Responding to Canada’s tar sands lobbying in Europe: Opportunities for collaborative international action

International Stop the Tar Sands Day

Last Friday, concerned citizens from the across the globe assembled to mark International Stop The Tar Sands Day, a global day of action against the ever-expanding industrial “gigaprojects” that sprawl across the northern Alberta landscape.

In Canada, demonstrators turned out in almost a dozen cities across the country for demonstrations, workshops, film screenings, and even an “oil zombie walk” to create awareness about the ecologically destructive and environmentally unsustainable nature of the Tar Sands. Similar events were held in cities across the US, the UK, Europe, and in Australia and New Zealand.

In the UK, tar sands activists have been particularly vocal about Britain’s support for an exemption on tar sands from a new Europe-wide fuel directive that would inhibit imports of such high-emissions fuel products. At the Canadian High Commission in London, environmentalists signed a huge petition demanding that British transport minister Norman Baker change his position on the issue. Currently, the UK and the Netherlands are the only remaining European countries to oppose the inclusion of tar sands in this directive. 

Lobbying for the Tar Sands – and against progressive energy policy

In 2008 the EU adopted a “Fuel Quality Directive” that seeks to evaluate and categorize  fuel products entering the European market according to their carbon footprint. This directive would establish a legally binding 6% reduction in emissions from European transportation fuels, effectively marginalizing fuels, like tar sands oil, that use emissions-intensive production processes.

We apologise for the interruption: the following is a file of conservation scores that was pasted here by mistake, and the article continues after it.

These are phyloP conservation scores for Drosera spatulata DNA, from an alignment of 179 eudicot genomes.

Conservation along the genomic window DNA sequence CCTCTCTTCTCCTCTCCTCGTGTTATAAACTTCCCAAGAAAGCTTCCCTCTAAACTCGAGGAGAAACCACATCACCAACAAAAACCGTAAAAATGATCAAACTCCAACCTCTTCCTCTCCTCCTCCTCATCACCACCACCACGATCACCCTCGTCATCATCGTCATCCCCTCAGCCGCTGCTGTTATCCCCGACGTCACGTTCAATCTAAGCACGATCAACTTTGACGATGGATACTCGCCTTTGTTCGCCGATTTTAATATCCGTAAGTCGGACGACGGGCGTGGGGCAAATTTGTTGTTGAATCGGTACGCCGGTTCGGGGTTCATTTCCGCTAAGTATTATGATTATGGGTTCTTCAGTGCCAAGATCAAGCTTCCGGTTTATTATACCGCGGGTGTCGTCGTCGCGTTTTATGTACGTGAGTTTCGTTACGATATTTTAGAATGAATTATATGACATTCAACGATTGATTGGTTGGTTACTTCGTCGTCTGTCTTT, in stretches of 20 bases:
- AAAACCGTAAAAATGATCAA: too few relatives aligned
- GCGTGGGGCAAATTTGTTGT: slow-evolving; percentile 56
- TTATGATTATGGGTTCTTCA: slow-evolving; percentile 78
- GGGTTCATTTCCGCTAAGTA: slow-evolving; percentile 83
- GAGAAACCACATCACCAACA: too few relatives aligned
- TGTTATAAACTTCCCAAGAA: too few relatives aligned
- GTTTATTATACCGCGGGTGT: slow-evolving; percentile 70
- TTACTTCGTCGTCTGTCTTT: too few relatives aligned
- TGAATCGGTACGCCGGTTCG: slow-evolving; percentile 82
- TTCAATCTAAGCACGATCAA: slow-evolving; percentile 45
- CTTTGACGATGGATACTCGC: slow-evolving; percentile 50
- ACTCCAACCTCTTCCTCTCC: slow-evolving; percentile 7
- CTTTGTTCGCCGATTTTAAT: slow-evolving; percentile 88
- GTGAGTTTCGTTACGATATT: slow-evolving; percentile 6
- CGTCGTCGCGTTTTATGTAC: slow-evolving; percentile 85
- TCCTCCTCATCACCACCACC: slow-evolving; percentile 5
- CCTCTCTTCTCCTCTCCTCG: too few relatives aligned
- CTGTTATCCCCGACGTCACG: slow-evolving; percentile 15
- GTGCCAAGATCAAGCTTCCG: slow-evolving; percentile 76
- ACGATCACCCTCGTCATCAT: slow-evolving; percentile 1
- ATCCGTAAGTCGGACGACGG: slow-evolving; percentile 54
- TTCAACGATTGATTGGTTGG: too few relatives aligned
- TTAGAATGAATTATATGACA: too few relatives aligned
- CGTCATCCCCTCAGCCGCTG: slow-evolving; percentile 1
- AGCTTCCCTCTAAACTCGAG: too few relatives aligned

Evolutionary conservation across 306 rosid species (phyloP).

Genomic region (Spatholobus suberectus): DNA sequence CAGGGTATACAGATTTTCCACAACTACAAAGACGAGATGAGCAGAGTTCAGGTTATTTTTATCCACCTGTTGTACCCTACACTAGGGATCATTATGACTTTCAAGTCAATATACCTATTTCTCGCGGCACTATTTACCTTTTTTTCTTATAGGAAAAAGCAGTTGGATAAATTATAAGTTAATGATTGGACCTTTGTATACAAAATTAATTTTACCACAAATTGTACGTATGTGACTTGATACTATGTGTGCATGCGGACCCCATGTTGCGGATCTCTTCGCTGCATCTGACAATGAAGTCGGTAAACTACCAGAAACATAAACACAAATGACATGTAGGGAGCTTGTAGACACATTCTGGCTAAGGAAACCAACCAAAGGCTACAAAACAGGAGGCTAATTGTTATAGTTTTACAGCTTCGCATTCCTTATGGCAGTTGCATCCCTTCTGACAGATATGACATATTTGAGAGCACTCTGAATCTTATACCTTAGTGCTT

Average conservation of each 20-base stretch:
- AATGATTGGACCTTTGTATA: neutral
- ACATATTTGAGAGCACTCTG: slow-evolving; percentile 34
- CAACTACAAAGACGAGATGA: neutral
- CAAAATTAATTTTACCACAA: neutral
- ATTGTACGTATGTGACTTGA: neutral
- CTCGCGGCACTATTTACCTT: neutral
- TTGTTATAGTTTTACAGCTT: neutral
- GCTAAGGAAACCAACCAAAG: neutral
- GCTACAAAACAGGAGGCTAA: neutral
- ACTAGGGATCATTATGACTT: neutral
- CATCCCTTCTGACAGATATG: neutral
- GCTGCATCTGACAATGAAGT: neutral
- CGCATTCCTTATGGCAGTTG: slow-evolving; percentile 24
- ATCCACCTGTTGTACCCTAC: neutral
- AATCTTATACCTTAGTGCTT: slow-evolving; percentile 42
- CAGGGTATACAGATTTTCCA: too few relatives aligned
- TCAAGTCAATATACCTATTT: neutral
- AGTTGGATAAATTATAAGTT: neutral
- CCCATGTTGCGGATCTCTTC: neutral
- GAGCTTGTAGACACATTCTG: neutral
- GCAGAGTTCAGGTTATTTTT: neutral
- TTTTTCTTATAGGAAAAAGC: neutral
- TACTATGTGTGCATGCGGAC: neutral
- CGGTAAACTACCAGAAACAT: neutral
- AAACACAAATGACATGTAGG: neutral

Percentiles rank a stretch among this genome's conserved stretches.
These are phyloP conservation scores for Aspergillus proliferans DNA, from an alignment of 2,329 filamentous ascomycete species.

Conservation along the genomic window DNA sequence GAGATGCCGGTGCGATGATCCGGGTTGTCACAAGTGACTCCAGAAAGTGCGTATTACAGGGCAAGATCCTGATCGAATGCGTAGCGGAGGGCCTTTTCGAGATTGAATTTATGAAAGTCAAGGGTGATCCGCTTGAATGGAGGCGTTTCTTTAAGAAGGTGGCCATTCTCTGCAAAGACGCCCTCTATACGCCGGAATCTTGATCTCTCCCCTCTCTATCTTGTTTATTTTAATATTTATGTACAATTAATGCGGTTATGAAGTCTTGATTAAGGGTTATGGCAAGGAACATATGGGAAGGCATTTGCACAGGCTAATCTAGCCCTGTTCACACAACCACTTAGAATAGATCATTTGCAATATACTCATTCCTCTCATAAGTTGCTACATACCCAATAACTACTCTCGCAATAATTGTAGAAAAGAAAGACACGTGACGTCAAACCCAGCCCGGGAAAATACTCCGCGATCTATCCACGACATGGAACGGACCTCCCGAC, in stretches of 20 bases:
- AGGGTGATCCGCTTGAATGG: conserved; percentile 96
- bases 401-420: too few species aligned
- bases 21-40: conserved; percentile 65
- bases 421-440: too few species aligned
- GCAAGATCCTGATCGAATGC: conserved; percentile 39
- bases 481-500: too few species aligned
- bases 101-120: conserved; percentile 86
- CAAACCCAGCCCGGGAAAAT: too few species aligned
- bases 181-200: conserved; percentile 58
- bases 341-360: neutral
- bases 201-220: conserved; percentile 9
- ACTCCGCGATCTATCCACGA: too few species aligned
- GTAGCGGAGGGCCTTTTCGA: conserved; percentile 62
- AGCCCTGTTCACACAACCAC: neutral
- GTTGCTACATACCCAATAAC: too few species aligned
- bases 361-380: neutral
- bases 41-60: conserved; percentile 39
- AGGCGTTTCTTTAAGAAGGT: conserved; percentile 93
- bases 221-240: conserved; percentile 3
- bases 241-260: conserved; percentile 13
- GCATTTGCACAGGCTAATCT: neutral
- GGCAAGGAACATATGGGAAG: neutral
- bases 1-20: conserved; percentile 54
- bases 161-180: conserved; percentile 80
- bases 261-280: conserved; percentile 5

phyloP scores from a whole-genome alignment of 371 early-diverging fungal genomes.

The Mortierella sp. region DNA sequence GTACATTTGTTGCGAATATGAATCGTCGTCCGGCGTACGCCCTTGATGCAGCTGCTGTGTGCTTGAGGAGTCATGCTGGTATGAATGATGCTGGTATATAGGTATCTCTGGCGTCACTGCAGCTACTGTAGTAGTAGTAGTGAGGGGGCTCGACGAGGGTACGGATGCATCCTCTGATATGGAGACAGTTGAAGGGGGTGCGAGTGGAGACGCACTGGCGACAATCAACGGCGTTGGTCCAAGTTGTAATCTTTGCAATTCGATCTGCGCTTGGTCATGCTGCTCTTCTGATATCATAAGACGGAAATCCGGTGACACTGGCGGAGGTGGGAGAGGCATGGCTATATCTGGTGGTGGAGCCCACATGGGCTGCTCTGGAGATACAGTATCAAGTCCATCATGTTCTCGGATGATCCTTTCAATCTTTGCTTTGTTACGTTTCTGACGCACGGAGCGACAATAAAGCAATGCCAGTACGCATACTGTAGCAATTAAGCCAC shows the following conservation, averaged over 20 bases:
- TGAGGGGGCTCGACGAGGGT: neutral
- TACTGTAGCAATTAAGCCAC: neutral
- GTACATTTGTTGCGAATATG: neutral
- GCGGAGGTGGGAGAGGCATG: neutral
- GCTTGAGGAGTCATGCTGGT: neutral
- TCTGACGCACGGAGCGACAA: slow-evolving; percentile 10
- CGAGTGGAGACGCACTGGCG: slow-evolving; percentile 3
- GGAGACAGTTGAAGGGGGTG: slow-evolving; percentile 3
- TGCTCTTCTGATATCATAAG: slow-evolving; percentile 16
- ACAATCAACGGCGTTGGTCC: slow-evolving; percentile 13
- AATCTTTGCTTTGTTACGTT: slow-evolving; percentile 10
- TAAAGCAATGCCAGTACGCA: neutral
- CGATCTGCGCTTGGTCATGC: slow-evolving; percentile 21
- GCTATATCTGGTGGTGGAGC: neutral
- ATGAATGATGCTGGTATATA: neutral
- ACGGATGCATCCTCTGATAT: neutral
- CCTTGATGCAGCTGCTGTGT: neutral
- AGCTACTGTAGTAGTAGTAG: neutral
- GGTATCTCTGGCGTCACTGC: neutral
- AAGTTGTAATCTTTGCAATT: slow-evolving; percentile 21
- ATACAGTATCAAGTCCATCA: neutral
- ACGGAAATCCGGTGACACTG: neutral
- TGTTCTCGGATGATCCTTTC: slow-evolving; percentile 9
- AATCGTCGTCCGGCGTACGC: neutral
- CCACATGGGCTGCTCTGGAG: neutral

In a scientific assessment commissioned by the EU, Tar Sands oil was deemed to have a pre-consumption carbon-footprint that is 23% larger than conventional crude oil. This figure roughly equals the average of similar assessments compiled by the Natural Resource Defense Council, though it is significantly higher than the 5-10% figure put forward in an industry-commissioned study.

It is not surprising that tar sands investors have begun to push back with their own pseudo-scientificair-brushing of these operations; but is it surprising that this industry-funded study was cited by Canada’s ambassador to the EU in a letter requesting that tar sands be omitted from consideration in this directive as a distinct source of fuel?

Sadly, no. Canada’s collaborative efforts with the companies such as Royal Dutch Shell, British Petroleum, Total, and StatoliHydro to promote the image, development and export of tar sands oil iswell established. Internal government documents revealed through recent access to information requests show that Canada’s Department of Foreign Affairs and International Trade has an active and ongoing campaign to promote the tar sands in Europe.

The efforts of the Federal and Alberta government’s to keep the tar sands out of this directive, however, is not necessarily based on straightforward economics; currently, Europe imports virtually no oil from Canada, and the direct financial impact of an outright ban on tar sands be negligible. It is the symbolism of this directive, and the possibility that these policy measures might be emulated in other economies – particularly in the US -, that has the tar sands industry and the Canadian government up in arms.

The overlap between Canada’s efforts to promote tar sands exports, and the those of climate-conscious nations to reduce their consumption of this uniquely destructive energy source has revealed the Harper government’s brazenly myopic outlook on climate change: not only is Canada unwilling to pursue effective mitigation efforts at home, but it is actively undermining foreign efforts to reduce emissions.